Saturday, August 05, 2006


I have found that all my weight ups and downs have made it very hard for me to be in touch with what I really look like. It's especially difficult because pictures, mirrors, the scale, other people's opinions -- all those external ways to validate your own perspective -- are so unreliable and changeable. I can look great in one picture and in another, I have massive thunder thighs.

It is very hard for me to keep in touch with the idea that my weight and size are very average and that I am not freakishly large. I don't need to take the biggest dressing room.

I was writing an email to Lori earlier today and realized how my feelings about my body being large are mostly about having a body type that is radically different from the magazine ideal.

The other day Frances sent me a link to some columns, one of which talked about how our "fix-it" mentality means that we no longer accept any limitations of genetics or "constitution" on what size or shape we could be. If we only work harder, we can have the body of our dreams. But I look at my own body, at the bodies of the women in my family, and at old pictures of myself from when I was thinner and I know these thighs are here to stay. I might as well learn to appreciate the things that they can do: run, bike, swim, walk.

I think that the solution is to stop checking all those outside sources for validation and to turn the focus on something other than appearance. As hokey as it may sound, I think the key to sanity is getting in touch with my own intrinsic worth as a person and not focusing so much on the packaging. The diet and exercise are just part of a larger program to better myself -- they help me feel more centered and whole. The most important thing is what Caroline Myss calls "The Journey Into the Heart." I feel like in the last year or so I have finally taken the first small steps.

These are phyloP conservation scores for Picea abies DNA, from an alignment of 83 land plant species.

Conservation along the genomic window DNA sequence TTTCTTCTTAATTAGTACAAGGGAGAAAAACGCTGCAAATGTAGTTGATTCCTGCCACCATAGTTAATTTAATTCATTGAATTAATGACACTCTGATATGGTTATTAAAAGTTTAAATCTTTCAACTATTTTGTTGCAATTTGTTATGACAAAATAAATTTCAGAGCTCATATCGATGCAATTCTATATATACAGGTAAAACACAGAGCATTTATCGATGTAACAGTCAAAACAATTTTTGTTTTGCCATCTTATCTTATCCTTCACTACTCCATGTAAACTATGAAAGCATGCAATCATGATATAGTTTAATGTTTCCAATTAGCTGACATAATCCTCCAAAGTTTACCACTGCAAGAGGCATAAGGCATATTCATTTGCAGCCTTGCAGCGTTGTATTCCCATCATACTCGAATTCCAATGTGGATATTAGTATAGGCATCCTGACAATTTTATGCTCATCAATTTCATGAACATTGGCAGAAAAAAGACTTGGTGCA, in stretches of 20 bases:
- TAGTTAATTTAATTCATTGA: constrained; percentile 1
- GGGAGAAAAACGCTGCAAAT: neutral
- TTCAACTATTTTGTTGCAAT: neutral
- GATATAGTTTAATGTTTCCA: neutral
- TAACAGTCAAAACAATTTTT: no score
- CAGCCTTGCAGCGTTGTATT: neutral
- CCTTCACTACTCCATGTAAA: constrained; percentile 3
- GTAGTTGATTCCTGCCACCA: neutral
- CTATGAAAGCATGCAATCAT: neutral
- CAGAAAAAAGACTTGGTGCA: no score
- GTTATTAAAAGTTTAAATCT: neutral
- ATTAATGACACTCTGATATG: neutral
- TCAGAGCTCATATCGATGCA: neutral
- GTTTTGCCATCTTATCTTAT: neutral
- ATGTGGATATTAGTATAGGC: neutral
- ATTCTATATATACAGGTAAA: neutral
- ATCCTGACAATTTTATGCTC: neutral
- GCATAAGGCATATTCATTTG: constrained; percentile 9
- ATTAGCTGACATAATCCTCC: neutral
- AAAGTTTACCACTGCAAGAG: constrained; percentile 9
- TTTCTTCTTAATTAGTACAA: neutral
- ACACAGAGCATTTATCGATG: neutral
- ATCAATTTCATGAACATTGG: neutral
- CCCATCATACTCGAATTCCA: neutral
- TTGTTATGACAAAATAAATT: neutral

1. You know, about 2 years ago I just stopped reading any fashion magazines. And I found that I felt a lot better about my body, once I didn't see such unattainable "examples" of women's bodies. It sounds weird, but it helps.

  2. Check out Jack Sprat today if you haven't already - you will like what he has to say.


"Count your calories, work out when you can, and try to be good to yourself. All the rest is bulls**t." -- Jillian Michaels at BlogHer '07